Chives are the first sign of green that I usually see in the garden. Their perky green tips peek out of the ground as soon as the snow melts, letting us know that spring is finally here. While it takes a little while for them to grow big enough to harvest, I always associate those first spring days with chives and other fresh herbs that are soon to come from the garden. There’s still some time to go before I can harvest anything from my Toronto garden, but it doesn’t stop me from getting excited about spring and incorporating fresh herbs wherever I can.
Today’s herb-filled appetizer is perfect for the spring holidays and relatively simple to make. I did a little twist on gougères, which are savoury choux pastry puffs, commonly made with the addition of grated cheese. Instead of adding cheese to the pastry, I decided to whip up some ricotta and soft-ripened goat’s cheese, mix in some fresh herbs, and use the mixture to fill the hollow little puffs instead. They are super cute and are light and airy bites of tangy cheese, fresh herbs, and soft buttery pastry.
Choux pastry (pâte à choux) used to intimidate me, not because it was difficult by any means, but because it was made quite differently from the pastry I was used to making. Unlike pie or tart pastry dough, which is usually kept as cold as possible, choux pastry dough is cooked on the stove top before the eggs are mixed in. There is some magic that happens when the flour is cooked, allowing for a relatively high proportion of liquid to be absorbed by the dough. When the puffs are finally baked, the liquid generates steam, which is what makes them rise so dramatically and forms the hollow centre. Choux pastry is used in many French desserts as well, so it’s totally worth learning how to make. Once you’re a pro at gougères, making eclairs, profiteroles, French crullers, beignets, and many others will be a breeze.
- 1/4 cup of water
- 1/4 cup of whole milk
- 1/4 cup (1/2 stick) of unsalted butter, cut into pieces
- 1/4 teaspoon salt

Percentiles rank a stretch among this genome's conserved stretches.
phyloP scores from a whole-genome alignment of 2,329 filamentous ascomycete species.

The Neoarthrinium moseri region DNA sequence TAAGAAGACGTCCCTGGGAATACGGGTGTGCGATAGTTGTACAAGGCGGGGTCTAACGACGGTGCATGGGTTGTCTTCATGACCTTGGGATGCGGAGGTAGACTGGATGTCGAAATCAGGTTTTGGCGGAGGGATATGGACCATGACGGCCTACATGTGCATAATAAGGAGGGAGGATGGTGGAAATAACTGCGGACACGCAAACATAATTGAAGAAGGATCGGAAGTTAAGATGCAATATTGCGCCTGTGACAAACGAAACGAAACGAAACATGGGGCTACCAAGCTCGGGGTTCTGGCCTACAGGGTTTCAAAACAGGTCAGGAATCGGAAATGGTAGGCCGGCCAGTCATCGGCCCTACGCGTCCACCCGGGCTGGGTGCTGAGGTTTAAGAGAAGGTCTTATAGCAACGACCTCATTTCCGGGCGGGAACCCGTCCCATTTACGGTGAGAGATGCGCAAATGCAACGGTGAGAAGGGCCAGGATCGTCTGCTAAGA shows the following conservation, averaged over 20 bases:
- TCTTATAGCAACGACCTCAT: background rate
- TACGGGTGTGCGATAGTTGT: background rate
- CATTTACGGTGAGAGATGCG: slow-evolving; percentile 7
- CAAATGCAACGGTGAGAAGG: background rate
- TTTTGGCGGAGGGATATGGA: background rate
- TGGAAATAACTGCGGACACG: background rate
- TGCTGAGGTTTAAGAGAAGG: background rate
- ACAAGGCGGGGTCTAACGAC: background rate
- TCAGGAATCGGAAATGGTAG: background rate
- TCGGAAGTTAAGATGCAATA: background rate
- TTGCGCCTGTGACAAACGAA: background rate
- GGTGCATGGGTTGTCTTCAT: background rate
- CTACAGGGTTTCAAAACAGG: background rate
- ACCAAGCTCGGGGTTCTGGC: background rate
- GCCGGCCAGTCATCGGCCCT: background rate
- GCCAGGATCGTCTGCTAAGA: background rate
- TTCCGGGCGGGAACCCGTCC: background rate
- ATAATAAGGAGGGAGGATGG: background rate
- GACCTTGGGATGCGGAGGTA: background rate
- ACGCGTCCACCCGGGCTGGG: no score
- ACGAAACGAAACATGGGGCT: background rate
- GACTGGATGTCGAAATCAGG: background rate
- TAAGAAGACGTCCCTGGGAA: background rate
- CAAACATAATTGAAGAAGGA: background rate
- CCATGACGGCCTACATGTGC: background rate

- 1/2 cup all-purpose flour
- 2 large eggs
- 1-1/3 cup full-fat ricotta
- 2/3 cup soft goat's cheese
- 2 Tbsp. finely chopped chives, plus more for garnish
- 2 Tbsp. finely chopped dill
- salt and pepper, to taste
- Preheat the oven to 400°F.
- Place the water, milk, salt, and butter in a small pot and heat on high until it boils.
- Bring the heat down to low, add in the flour, and mix with a wooden spoon until all the liquid is incorporated.
- Continue mixing, while cooking over low heat for a few more minutes. The batter should be smooth and almost shiny when it's ready.
- Transfer the batter to a stand mixer fitted with a paddle attachment and mix for a few minutes to let it cool and release any steam.
- Add the eggs in, one at a time, waiting until the first egg is fully incorporated before adding the second.
- Line a baking sheet with parchment paper.
- Use a teaspoon or a piping bag to drop little 1-inch dollops of dough onto the baking sheet, spaced about 1 inch apart. If using a piping bag, use a wet finger to press down on the tips.
- Bake for 25 - 30 minutes, until the gougères are golden. In the meantime start preparing the filling.
- Combine the ricotta and goat's cheese in the bowl of a food processor and process until smooth.
- Mix in the chopped herbs by hand (do not process).
- Taste the mixture and season with salt and pepper. Set aside.
- When the gougères are finished and cooled, slice them in half.
- Spoon or pipe about 1 Tbsp. of the filling into the bottom halves, and cover with the top half.
- Garnish with chives and serve right away.
The gougères and filling can be made up to one day in advance. Store the gougères at room temperature in an air-tight container, and store the filling separately in the fridge.